... In any case, I think the question is fairly clear. The reason I ask is because I'm designing a lecture course and part of this requires me to explain the necessity of complex numbers. However, that being said, I'm not sure that complex numbers are even necessary. After all, complex methods, in many cases, are simply algebraic and geometric simplifications. For example, it's easy to represent a 90 degree rotation by multiplication by $i$ rather than through less elegant vector and matrix operations. However, everything in the physical world involves real numbers, so I'm expecting that for any question that requires a real answer, there exists a method (perhaps only approximate) that is restricted to real numbers.
It's weird, and if I may add a little worrying, to read the above from someone who is about to design a lecture course.

The importance of complex numbers cannot possibly be overestimated, and it's a fact that more than half of physics would fall apart

without them (yes: electricity, relativity, gases, mechanics, optics...all these use pretty heavy complex machinery).

To state that "everything in the physical world involves real numbers" is a huge understatement, in the best of the cases,

and simply a confusing and misleading, or even completely inaccurate, one in the worse of the cases.
 I don't like this answer because complex numbers are an imaginary construct.
As imaginary as the numbers $-4, 1.3, 7, 32$ . ALL numbers are a mental abstraction of something. In some

cases we can easily grasp a rather "simple" abstraction, as saying that "5 is the number of fingers in my hand", and in

others it may well be pretty hard, but they all are abstractions and none, imo, is more imaginary or real than other.

This is one example more of long used poor names for things and here we have the result: people get a false idea.
 They're simply algebraic and geometric relations. So there must be a way to remain in real space and explain series convergence.
Yes, there's a way to explain convergence of real series, but I can't see any way whatsoever to explain why

in some cases the convergence radius can be widened and why not, and what's wrong with the function $\frac{1}{1+x^2}$ staying all

the time within the real numbers realm.
 Here is another question: in the below figure, you have two functions that are infinitely differentiable. The one in blue has infinite radius of convergence for a series expansion about x = 0, while the one in red has a radius of convergence of only 1. Is there an easy way to see this without complex numbers? I am sorry if I'm not explaining it well; I admit that it's still fuzzy in my head.
I can't see any function in colors, but I'm afraid the answer will be closely related to the previous one.

DonAntonio

Ps. Ok, already say the little graph attached to your previous message. I can't say anything about

that until I see an analytical expression of the functions, of course.

 Quote by DonAntonio It's weird, and if I may add a little worrying, to read the above from someone who is about to design a lecture course. The importance of complex numbers cannot possibly be overestimated, and it's a fact that more than half of physics would fall apart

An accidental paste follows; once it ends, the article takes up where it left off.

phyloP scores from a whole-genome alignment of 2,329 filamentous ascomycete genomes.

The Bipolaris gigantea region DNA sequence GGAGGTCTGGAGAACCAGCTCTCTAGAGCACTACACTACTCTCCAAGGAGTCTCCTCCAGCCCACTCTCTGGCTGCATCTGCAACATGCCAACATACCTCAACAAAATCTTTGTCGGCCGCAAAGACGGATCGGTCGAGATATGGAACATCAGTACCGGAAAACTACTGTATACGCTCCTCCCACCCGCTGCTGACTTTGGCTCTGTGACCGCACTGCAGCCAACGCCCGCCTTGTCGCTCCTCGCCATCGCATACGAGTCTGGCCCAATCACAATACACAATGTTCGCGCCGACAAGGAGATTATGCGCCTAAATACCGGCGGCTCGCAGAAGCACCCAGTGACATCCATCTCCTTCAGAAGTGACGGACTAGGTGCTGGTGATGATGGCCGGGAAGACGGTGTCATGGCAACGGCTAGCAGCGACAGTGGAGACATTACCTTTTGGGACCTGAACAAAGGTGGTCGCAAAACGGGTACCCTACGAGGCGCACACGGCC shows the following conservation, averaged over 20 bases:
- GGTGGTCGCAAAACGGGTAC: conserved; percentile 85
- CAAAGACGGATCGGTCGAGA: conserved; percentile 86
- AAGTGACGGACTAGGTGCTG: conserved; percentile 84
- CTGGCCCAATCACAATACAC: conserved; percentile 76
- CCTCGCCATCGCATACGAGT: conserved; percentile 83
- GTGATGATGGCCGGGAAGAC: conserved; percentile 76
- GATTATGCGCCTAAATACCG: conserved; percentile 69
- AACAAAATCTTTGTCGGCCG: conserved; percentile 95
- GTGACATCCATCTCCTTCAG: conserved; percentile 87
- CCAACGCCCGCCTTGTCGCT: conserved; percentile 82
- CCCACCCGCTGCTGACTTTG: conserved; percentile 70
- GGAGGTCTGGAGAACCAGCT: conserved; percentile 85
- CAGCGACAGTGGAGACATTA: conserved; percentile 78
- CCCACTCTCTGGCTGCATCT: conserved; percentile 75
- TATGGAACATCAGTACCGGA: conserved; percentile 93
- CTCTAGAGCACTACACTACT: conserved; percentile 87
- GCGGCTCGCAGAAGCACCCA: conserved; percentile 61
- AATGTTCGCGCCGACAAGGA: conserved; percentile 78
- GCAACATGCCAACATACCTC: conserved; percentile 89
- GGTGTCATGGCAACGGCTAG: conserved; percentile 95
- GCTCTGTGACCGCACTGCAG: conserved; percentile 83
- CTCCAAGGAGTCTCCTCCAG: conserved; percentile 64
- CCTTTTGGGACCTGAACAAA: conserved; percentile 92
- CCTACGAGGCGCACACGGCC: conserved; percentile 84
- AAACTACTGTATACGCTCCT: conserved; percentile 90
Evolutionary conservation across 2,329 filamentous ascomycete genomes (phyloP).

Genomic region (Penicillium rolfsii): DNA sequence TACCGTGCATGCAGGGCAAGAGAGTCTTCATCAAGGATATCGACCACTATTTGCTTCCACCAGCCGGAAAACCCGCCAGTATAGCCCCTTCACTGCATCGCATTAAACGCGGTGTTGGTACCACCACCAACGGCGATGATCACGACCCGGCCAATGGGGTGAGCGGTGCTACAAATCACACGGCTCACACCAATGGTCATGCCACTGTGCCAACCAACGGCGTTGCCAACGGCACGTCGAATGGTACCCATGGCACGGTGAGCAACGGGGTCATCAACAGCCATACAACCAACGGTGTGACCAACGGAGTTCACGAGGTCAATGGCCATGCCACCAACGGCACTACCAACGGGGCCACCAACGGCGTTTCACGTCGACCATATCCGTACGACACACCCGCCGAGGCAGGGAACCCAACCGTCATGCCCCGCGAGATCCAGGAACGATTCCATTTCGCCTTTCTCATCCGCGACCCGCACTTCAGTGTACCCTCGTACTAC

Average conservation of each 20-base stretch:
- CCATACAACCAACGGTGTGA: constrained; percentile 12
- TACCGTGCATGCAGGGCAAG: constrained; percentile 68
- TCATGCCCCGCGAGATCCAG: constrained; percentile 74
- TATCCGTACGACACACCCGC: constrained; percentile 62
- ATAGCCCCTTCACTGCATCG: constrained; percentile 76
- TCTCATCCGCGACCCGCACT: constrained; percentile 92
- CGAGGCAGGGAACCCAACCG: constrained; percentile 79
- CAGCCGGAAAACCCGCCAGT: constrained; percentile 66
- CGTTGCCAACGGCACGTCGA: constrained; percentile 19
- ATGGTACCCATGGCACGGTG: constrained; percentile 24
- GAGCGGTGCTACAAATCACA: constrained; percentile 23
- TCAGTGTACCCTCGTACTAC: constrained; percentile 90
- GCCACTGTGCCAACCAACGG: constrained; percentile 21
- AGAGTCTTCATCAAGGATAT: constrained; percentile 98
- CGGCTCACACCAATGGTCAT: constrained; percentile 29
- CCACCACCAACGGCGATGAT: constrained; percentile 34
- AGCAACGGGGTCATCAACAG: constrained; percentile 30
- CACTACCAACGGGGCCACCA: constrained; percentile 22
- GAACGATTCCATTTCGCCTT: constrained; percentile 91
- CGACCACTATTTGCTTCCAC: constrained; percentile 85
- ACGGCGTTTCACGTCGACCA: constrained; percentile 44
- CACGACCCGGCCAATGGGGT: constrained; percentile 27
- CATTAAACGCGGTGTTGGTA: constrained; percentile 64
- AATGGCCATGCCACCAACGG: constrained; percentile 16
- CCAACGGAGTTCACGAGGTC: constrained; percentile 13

Um. Thanks. I work with complex numbers every day (conformal mapping, contour integration, complex Fourier transforms, boundary integral methods, steepest descent approximations, etc.) ... so yes, I'm aware of their applicability, particularly as it relates to problems in mechanics.

 without them (yes: electricity, relativity, gases, mechanics, optics...all these use pretty heavy complex machinery).
It doesn't mean that complex variables are necessary.

 To state that "everything in the physical world involves real numbers" is a huge understatement, in the best of the cases,
Well of course it does. Any computation you use in designing a bridge, an airplane, in explaining the weather, will use real numbers. Now you may have to go through the complex numbers, but eventually the result is real.

It's like the solution of a cubic equation (which resulted in the birth of complex numbers, to an extent). Any cubic polynomial has at least one root, but the algebraic representation of the cubic roots may require formally manipulating negative square roots...however, once all the algebra is done, the solution is real.

Another example is Schrodinger's equation. Yes, it may be a complex differential equation, but eventually the only result we care about is real (namely, the amplitude and wavenumber of the wave function). You could have just as well decoupled the real and imaginary components of such equations. This is particularly evidenced in any numerical computation, where the computer treats imaginary numbers effectively as real vectors.

(Of course, I should add, this is more of a "I can't think of any physical problem that involves something more than real numbers", but perhaps I'm shortsighted).

 and it's a fact that more than half of physics would fall apart
Can you give me a concrete example of a physics problem that would fall apart if I removed the complex plane?

Blog Entries: 8
Recognitions:
Gold Member
Staff Emeritus
 Quote by rsq_a Well of course it does. Any computation you use in designing a bridge, an airplane, in explaining the weather, will use real numbers. Now you may have to go through the complex numbers, but eventually the result is real.
So just because the result is real implies that complex numbers are unnecessary?? That's a weird form of reasoning.
You could also say that all results are rational numbers. Indeed, every measurement we do will be of the form 0.1432, which is rational. We can even work with the approximation 3.1415 for pi, nobody is going to notice the difference.